Good Word from the Rector & Bishop: Hurricane Harvey Response
What if I have been affected by this storm?
If you, your family, or your neighbors are in an immediate need, we welcome your call to the Good Shepherd church office: 512.476.3523. We are ready to support you in any way we can.
Dear Parish Family & Friends,
The experience of this cool and sunny Tuesday morning in Austin, Texas can wear our hearts uncomfortably when we know of our neighbors’ anguish. For many of us, we have been through our own hurricanes, fires, and floods, and the ache we have carried through the weekend is a familiar and tender one. Prayer seems a meager response and can even exaggerate our sense of helplessness.
Thanks be to God, as members of the Body of Christ, The Episcopal Church, and Good Shepherd, we do not confront these challenges alone. As we prepare for our congregation’s response to the storm, we look to partner with the infrastructure and boots-on-the-ground leadership of the Episcopal Diocese of Texas and our sister congregations in Houston and along the Texas Gulf Coast.
Yesterday afternoon, Bishop Doyle wrote to the Diocese, and, below (in bold), I share with you his direction for us:
Dear Brothers and Sisters in Christ,
I continue to give thanks for all those around the world who are praying for South Texas and for this Diocese. It is of great comfort to us to know that we are connected to and supported by the larger Body of Christ.
As we move into the next days, many are beginning to ask how to help. The city is a mess, there is more to come, and there are advisories against venturing out onto the roads. Managing water levels in dams and levees is an unfolding issue. Flooding will continue to worsen in some areas. The Diocese expects to be hit on the east side again as Harvey moves back into the Gulf and advances into Houston. We do not want to jeopardize life, so until further updates, here is what you can do:
How everyone can help:
1. BE SAFE AND DONATE. Give funds to EDOT or to Episcopal Relief and Development. ERD and Diocesan staff have already begun to help coordinate relief efforts.
2. Pray for all who are in harm’s way, all responders, all who are displaced, all who have suffered catastrophic loss.
If you are local to the greater Houston area:
1. Organize resources you have in your congregation or community.
2. IF IT IS SAFE, be a neighbor and help a neighbor over the next 48 hours. Help your neighborhood. Gather people for prayer and comfort. Feed people if you have food. Hold a potluck. Let people charge their phones. There are many, many ways you can be a compassionate neighbor to those around you.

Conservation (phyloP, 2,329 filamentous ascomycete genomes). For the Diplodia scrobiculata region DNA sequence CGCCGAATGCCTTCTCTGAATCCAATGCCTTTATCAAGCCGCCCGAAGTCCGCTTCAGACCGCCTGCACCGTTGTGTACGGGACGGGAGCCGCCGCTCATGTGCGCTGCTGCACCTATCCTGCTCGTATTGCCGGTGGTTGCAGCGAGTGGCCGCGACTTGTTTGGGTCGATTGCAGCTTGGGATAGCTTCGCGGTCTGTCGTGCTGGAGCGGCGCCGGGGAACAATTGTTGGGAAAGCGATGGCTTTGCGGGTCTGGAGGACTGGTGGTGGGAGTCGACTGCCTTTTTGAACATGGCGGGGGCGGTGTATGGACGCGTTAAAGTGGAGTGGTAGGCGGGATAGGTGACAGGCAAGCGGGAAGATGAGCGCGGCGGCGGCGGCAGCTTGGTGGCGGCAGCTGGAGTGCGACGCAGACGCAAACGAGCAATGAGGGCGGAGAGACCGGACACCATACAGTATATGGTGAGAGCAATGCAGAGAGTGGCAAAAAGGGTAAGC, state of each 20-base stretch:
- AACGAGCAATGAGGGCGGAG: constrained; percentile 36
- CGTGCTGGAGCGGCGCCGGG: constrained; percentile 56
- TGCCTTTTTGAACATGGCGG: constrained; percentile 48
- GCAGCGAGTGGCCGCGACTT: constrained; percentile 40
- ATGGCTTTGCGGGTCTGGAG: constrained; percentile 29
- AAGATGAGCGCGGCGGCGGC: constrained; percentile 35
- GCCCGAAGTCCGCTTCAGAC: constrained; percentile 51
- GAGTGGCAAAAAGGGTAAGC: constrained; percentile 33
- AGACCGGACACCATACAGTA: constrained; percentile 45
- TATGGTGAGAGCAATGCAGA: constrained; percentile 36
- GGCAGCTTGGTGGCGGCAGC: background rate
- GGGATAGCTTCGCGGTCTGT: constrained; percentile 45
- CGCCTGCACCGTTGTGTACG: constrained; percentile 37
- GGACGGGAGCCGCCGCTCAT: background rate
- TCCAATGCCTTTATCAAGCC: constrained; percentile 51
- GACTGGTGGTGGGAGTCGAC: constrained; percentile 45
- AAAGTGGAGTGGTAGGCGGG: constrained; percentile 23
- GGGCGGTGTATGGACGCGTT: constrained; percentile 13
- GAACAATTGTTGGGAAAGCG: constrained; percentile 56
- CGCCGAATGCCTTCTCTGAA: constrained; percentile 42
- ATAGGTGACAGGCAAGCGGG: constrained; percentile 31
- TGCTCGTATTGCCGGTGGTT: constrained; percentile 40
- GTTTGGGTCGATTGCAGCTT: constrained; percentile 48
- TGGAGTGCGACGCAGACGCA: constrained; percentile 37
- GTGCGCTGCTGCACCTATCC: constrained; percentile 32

3. As long as the path is dry and safe, the George R. Brown Emergency (Convention) Center is in need of volunteers, particularly to prepare and serve meals. Information about volunteering may be found here. Several thousand people are sheltered there and more are arriving all the time. Check your route for water hazards before you go.
Once the waters have receded:
1. We will coordinate relief efforts and get them going as soon as it is safe, working collaboratively with our congregations.
2. Diocesan resources will be available for follow-up with churches whose buildings have been damaged.
We are focused at this time on the immediate crisis. We are, however, committed to coordinating a response for the long term — this is a marathon, not a race. Many additional needs will be identified over the days and weeks to come. As many of us return to our regular routines, we will keep those who don’t have that luxury in view through our prayers and service.
As Bishop Doyle names, Harvey has provoked need that will demand our constancy, more than our urgency, particularly for us at this distance. Even so, we are now at work to identify local opportunities to support the displaced and the flooded. In addition to the financial resourcing the Bishop invites, I encourage your continuing prayer:
Holy and Loving God, watch over all those in harm’s way, in this hour and in the days to come. Bless and guide those whose work imperils them, and give them strength and courage as they respond to the needs of those they serve. Finally, lend us at Good Shepherd the compassion of your Holy Spirit, sorrowing with those who grieve, and doing what you would have us do in support of our neighbors. All this we ask in the name of your Christ who calms the storm. Amen.
Blessings to all,